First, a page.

Moving Past Selective Grace
Jennifer SlatteryCrosswalk.com blogspot for Jennifer Slattery, President of Wholly Loved Ministries
- 2017 Oct 26
I often have selective grace. I have limited patience, meaning, there are those I'm more patient with than others. When my daughter does or says something inconsiderate or acts in a less-than-Christ-like way, I filter it through what I know--she's learning and growing. A work in progress, and my role is to walk beside her as she develops. And should my husband act discourteous or sharp, though I might react in the moment, I'll usually find my filter of love and grace.
I've learned to love them with all their imperfections. I've learned to accept where they are now, knowing that Christ in them will finish what He started--molding, stretching, transforming them into the man and woman He created them to be. (Phil. 1:6)
That is the lens I view them and their behaviors through. That's the lens I should be viewing my brothers and sisters through, but though I hate to admit it, that's rarely my default perspective.
I tend to be a little--or a lotta--more me-centered, obsessed with how the person's behavior affected me!
A while back, someone I cared about acted ugly. And in the middle of her ugly, she completely shut me out. At first I was hurt and angry. But as I prayed over her and the situation, God began to change my heart by showing me hers. He helped me see past her reactions to her pain--and shame--the emotions that were triggering her behavior and causing a rift between us.
And so, I reached out and sent an affirming text, basically telling her all the good I saw in her.
The response? Nothing.
So, I moved on, assuming I'd done my part and could therefore move on in peace.
Except God wanted me to go deeper, to be more persistent--to demonstrate the kind of love He shows me, a love that pursues patiently yet passionately, for years, decades, if that's what it takes.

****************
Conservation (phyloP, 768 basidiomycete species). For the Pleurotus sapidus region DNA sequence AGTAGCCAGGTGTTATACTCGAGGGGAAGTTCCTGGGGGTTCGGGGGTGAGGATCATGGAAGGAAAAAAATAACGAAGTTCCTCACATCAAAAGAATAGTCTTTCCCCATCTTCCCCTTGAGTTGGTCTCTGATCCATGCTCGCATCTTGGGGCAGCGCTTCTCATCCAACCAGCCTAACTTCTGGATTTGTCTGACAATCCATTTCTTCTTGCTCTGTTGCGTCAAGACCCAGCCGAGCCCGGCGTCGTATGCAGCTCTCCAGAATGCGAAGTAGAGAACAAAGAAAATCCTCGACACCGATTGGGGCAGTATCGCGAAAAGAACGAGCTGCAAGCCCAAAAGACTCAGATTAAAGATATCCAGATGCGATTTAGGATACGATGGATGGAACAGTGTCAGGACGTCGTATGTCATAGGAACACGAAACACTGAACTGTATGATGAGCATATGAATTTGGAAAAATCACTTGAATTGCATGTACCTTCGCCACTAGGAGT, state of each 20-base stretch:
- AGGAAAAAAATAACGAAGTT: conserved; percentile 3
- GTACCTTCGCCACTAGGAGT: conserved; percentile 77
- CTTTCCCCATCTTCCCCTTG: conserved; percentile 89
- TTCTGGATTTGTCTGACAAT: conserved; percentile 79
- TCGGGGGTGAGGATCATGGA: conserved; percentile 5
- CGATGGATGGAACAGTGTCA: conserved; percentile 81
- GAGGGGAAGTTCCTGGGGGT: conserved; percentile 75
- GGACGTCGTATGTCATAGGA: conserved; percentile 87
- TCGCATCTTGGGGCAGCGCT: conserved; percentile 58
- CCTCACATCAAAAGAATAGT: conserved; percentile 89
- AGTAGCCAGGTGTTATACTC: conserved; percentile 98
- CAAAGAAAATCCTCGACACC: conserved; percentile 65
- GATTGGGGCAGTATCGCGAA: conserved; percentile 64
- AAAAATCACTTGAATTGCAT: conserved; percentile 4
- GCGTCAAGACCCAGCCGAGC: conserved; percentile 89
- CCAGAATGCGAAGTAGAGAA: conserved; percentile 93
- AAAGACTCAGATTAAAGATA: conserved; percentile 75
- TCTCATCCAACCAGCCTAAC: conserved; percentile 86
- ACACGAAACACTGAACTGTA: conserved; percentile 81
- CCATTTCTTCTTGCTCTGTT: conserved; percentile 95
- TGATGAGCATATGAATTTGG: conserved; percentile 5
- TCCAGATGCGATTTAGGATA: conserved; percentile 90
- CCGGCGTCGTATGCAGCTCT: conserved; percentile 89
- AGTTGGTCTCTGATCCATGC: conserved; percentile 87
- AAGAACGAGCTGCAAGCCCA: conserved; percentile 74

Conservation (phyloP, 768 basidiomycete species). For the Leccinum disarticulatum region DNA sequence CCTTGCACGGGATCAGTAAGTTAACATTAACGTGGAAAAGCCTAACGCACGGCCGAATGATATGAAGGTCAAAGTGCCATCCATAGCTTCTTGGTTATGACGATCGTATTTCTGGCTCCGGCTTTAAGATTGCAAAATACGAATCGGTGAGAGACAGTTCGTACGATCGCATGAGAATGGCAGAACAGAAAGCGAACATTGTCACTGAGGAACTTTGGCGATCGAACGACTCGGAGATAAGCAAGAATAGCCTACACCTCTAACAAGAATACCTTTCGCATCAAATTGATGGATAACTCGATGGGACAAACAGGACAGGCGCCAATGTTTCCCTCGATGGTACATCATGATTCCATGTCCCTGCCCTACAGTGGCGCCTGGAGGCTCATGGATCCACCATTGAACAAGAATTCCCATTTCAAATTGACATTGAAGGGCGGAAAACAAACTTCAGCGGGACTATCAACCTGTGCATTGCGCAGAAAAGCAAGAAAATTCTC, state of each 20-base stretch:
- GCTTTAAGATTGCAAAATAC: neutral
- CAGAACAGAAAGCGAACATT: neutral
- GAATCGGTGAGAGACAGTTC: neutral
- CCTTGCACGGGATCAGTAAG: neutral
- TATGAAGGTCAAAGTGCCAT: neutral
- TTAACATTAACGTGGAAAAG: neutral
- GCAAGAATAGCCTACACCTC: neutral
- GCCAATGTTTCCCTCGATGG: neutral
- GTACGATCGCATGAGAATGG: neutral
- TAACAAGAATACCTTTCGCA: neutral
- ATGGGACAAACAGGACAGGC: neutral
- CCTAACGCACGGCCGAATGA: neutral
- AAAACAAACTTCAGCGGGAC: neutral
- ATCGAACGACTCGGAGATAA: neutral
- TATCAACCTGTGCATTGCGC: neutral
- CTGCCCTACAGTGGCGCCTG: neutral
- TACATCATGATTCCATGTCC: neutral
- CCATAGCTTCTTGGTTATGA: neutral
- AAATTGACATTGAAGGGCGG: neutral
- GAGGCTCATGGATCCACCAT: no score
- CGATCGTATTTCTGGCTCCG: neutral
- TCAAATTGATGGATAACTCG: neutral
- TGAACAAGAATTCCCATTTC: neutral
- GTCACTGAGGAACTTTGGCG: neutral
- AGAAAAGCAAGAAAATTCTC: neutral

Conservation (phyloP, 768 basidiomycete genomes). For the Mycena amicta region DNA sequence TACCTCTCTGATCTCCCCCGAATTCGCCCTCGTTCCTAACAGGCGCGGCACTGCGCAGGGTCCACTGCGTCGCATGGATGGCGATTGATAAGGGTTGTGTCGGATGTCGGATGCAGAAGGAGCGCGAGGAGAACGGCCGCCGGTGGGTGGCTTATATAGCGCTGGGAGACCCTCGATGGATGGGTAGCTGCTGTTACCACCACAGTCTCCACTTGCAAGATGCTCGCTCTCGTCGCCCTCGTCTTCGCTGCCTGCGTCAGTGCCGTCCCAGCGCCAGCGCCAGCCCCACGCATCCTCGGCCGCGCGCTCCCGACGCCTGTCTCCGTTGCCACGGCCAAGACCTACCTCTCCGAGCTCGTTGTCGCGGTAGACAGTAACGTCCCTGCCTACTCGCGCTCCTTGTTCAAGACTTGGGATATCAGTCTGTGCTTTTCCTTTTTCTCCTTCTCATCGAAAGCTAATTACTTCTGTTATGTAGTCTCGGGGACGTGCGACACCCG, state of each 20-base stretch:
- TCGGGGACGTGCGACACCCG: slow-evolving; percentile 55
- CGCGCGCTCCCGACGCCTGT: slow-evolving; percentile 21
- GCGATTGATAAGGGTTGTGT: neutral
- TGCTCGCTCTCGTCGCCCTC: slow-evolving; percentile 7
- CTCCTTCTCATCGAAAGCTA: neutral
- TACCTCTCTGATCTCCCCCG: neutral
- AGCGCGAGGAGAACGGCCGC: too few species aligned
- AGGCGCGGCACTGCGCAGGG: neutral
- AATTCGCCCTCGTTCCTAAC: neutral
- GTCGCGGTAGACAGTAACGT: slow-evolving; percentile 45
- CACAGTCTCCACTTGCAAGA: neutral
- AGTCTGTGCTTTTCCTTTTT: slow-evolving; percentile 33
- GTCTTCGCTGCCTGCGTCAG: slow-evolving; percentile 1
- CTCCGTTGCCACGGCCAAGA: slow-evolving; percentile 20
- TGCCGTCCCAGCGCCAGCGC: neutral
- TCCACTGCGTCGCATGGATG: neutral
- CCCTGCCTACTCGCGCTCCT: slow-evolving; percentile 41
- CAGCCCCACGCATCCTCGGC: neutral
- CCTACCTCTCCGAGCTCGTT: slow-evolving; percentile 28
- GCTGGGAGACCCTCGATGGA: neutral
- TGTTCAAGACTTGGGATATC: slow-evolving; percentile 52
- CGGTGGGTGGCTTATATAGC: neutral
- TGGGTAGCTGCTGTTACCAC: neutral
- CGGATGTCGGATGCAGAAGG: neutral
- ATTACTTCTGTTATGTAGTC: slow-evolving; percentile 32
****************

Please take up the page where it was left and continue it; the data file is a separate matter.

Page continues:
But I'd already been rejected twice, and besides, I'd done nothing wrong! Shouldn't she be the one apologizing to me, Lord?
Yet, couldn't Christ say the same of me? After some internal pushes and pulls, I obeyed and sent another text. It was very simple. Short. Simply, "You've been on my heart and mind."
So now, for sure I could move on, right?
Um, no. God's love doesn't work that way. When others would give up, He perseveres. When others walk away, He draws closer still.
That's the kind of love He continually shows me, and that was the kind of love He wanted me to show this young woman--a love that never fails, even when the recipient does. And so I determined, whenever this person came to mind, and especially when negative feelings arose, to pray for her.
As I did, God began to speak to my heart, to help me understand, to see the situation through His eyes. As unpleasant as the situation was, as ugly as things had turned out, He had allowed it, for her good. He was stirring things up within her, touching on some inner wounds, wounds the initial issue had triggered, in order to heal her. To bring her one step closer to freedom.
Then He reminded me of all the times He'd done the same with me, and how long the painful stirring up had taken in some cases. And the peace and joy I experienced standing on the other side.
In other words, this woman was a work in progress, and sometimes remodeling gets messy. God wanted me to see beyond the mess to the beautiful masterpiece He was creating. "Being confident of this, that He who began a good work in you will carry it on to completion until the day of Christ Jesus" (Philippians 1:6, NLT).
Oh to have Christ's perspective! To give everyone the same grace I give to my loved ones, that I give to myself!
What are your thoughts on today's post? Did God ever bring you through a similar situation (as the one growing or watching another grow)? In what ways can we demonstrate Christ's initiating, persistent love? Have you ever felt God calling you to reach out to someone who continually spurned you? What happened?